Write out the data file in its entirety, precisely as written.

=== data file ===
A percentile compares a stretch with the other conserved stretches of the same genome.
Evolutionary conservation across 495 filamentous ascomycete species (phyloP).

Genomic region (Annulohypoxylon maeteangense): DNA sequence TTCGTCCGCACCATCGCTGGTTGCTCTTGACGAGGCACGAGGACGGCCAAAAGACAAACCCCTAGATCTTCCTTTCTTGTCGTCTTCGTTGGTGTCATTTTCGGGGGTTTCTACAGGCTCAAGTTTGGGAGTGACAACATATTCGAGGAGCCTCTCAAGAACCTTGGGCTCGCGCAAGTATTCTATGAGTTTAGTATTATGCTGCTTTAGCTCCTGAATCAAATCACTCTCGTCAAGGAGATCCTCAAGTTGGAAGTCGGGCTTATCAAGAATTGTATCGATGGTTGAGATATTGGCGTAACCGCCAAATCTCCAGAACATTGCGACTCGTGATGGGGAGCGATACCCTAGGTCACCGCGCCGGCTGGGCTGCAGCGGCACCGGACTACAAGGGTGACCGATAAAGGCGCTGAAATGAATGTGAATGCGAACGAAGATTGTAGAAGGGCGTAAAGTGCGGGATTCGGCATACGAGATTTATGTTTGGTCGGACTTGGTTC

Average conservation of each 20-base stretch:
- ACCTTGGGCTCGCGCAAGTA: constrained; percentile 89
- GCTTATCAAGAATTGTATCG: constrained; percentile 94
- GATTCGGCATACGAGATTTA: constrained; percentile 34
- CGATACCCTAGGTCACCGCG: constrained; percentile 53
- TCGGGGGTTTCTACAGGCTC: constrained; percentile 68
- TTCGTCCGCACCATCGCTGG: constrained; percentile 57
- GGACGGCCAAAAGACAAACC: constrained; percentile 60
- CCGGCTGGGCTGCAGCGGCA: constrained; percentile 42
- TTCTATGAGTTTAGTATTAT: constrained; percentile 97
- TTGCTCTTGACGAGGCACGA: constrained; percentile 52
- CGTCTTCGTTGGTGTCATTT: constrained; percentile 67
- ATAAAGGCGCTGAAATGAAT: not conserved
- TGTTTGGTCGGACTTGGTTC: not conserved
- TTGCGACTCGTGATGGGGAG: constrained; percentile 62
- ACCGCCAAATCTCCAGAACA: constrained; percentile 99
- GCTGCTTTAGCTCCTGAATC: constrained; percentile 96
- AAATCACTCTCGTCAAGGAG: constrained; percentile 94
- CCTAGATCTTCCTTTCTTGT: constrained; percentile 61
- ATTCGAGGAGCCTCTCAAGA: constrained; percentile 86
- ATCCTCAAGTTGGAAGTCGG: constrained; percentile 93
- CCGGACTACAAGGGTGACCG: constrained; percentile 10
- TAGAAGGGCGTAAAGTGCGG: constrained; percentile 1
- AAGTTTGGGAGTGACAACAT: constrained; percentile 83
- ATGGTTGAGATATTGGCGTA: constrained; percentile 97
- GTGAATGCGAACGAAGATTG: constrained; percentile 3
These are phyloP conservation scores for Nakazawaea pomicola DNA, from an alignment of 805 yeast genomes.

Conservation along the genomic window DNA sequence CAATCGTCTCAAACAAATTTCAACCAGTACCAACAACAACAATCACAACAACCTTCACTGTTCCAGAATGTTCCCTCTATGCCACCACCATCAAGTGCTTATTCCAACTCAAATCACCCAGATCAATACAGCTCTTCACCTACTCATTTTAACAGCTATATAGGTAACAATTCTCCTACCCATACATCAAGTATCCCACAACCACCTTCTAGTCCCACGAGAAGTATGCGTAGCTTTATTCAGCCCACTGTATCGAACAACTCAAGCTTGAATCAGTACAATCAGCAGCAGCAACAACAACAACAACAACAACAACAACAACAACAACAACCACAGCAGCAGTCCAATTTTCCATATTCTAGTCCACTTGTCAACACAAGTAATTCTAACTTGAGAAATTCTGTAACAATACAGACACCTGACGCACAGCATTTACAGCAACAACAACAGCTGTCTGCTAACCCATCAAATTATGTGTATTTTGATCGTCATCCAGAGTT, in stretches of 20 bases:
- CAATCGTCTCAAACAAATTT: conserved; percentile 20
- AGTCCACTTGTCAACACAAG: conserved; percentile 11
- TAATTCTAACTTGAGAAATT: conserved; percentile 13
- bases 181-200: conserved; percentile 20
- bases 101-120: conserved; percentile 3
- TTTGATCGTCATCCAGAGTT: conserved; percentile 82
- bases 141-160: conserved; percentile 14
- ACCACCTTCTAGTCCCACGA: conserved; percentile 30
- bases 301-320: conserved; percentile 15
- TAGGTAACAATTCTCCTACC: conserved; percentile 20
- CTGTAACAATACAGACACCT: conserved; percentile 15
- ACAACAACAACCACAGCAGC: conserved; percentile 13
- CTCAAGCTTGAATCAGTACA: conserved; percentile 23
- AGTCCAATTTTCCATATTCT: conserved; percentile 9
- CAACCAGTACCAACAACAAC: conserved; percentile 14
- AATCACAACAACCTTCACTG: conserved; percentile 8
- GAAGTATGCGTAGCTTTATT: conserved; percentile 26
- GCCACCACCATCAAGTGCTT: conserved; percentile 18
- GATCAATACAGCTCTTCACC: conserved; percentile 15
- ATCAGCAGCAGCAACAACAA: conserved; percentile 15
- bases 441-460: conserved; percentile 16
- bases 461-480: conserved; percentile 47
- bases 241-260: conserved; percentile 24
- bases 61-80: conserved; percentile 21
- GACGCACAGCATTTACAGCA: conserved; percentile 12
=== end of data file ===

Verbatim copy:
A percentile compares a stretch with the other conserved stretches of the same genome.
Evolutionary conservation across 495 filamentous ascomycete species (phyloP).

Genomic region (Annulohypoxylon maeteangense): DNA sequence TTCGTCCGCACCATCGCTGGTTGCTCTTGACGAGGCACGAGGACGGCCAAAAGACAAACCCCTAGATCTTCCTTTCTTGTCGTCTTCGTTGGTGTCATTTTCGGGGGTTTCTACAGGCTCAAGTTTGGGAGTGACAACATATTCGAGGAGCCTCTCAAGAACCTTGGGCTCGCGCAAGTATTCTATGAGTTTAGTATTATGCTGCTTTAGCTCCTGAATCAAATCACTCTCGTCAAGGAGATCCTCAAGTTGGAAGTCGGGCTTATCAAGAATTGTATCGATGGTTGAGATATTGGCGTAACCGCCAAATCTCCAGAACATTGCGACTCGTGATGGGGAGCGATACCCTAGGTCACCGCGCCGGCTGGGCTGCAGCGGCACCGGACTACAAGGGTGACCGATAAAGGCGCTGAAATGAATGTGAATGCGAACGAAGATTGTAGAAGGGCGTAAAGTGCGGGATTCGGCATACGAGATTTATGTTTGGTCGGACTTGGTTC

Average conservation of each 20-base stretch:
- ACCTTGGGCTCGCGCAAGTA: constrained; percentile 89
- GCTTATCAAGAATTGTATCG: constrained; percentile 94
- GATTCGGCATACGAGATTTA: constrained; percentile 34
- CGATACCCTAGGTCACCGCG: constrained; percentile 53
- TCGGGGGTTTCTACAGGCTC: constrained; percentile 68
- TTCGTCCGCACCATCGCTGG: constrained; percentile 57
- GGACGGCCAAAAGACAAACC: constrained; percentile 60
- CCGGCTGGGCTGCAGCGGCA: constrained; percentile 42
- TTCTATGAGTTTAGTATTAT: constrained; percentile 97
- TTGCTCTTGACGAGGCACGA: constrained; percentile 52
- CGTCTTCGTTGGTGTCATTT: constrained; percentile 67
- ATAAAGGCGCTGAAATGAAT: not conserved
- TGTTTGGTCGGACTTGGTTC: not conserved
- TTGCGACTCGTGATGGGGAG: constrained; percentile 62
- ACCGCCAAATCTCCAGAACA: constrained; percentile 99
- GCTGCTTTAGCTCCTGAATC: constrained; percentile 96
- AAATCACTCTCGTCAAGGAG: constrained; percentile 94
- CCTAGATCTTCCTTTCTTGT: constrained; percentile 61
- ATTCGAGGAGCCTCTCAAGA: constrained; percentile 86
- ATCCTCAAGTTGGAAGTCGG: constrained; percentile 93
- CCGGACTACAAGGGTGACCG: constrained; percentile 10
- TAGAAGGGCGTAAAGTGCGG: constrained; percentile 1
- AAGTTTGGGAGTGACAACAT: constrained; percentile 83
- ATGGTTGAGATATTGGCGTA: constrained; percentile 97
- GTGAATGCGAACGAAGATTG: constrained; percentile 3
These are phyloP conservation scores for Nakazawaea pomicola DNA, from an alignment of 805 yeast genomes.

Conservation along the genomic window DNA sequence CAATCGTCTCAAACAAATTTCAACCAGTACCAACAACAACAATCACAACAACCTTCACTGTTCCAGAATGTTCCCTCTATGCCACCACCATCAAGTGCTTATTCCAACTCAAATCACCCAGATCAATACAGCTCTTCACCTACTCATTTTAACAGCTATATAGGTAACAATTCTCCTACCCATACATCAAGTATCCCACAACCACCTTCTAGTCCCACGAGAAGTATGCGTAGCTTTATTCAGCCCACTGTATCGAACAACTCAAGCTTGAATCAGTACAATCAGCAGCAGCAACAACAACAACAACAACAACAACAACAACAACAACAACCACAGCAGCAGTCCAATTTTCCATATTCTAGTCCACTTGTCAACACAAGTAATTCTAACTTGAGAAATTCTGTAACAATACAGACACCTGACGCACAGCATTTACAGCAACAACAACAGCTGTCTGCTAACCCATCAAATTATGTGTATTTTGATCGTCATCCAGAGTT, in stretches of 20 bases:
- CAATCGTCTCAAACAAATTT: conserved; percentile 20
- AGTCCACTTGTCAACACAAG: conserved; percentile 11
- TAATTCTAACTTGAGAAATT: conserved; percentile 13
- bases 181-200: conserved; percentile 20
- bases 101-120: conserved; percentile 3
- TTTGATCGTCATCCAGAGTT: conserved; percentile 82
- bases 141-160: conserved; percentile 14
- ACCACCTTCTAGTCCCACGA: conserved; percentile 30
- bases 301-320: conserved; percentile 15
- TAGGTAACAATTCTCCTACC: conserved; percentile 20
- CTGTAACAATACAGACACCT: conserved; percentile 15
- ACAACAACAACCACAGCAGC: conserved; percentile 13
- CTCAAGCTTGAATCAGTACA: conserved; percentile 23
- AGTCCAATTTTCCATATTCT: conserved; percentile 9
- CAACCAGTACCAACAACAAC: conserved; percentile 14
- AATCACAACAACCTTCACTG: conserved; percentile 8
- GAAGTATGCGTAGCTTTATT: conserved; percentile 26
- GCCACCACCATCAAGTGCTT: conserved; percentile 18
- GATCAATACAGCTCTTCACC: conserved; percentile 15
- ATCAGCAGCAGCAACAACAA: conserved; percentile 15
- bases 441-460: conserved; percentile 16
- bases 461-480: conserved; percentile 47
- bases 241-260: conserved; percentile 24
- bases 61-80: conserved; percentile 21
- GACGCACAGCATTTACAGCA: conserved; percentile 12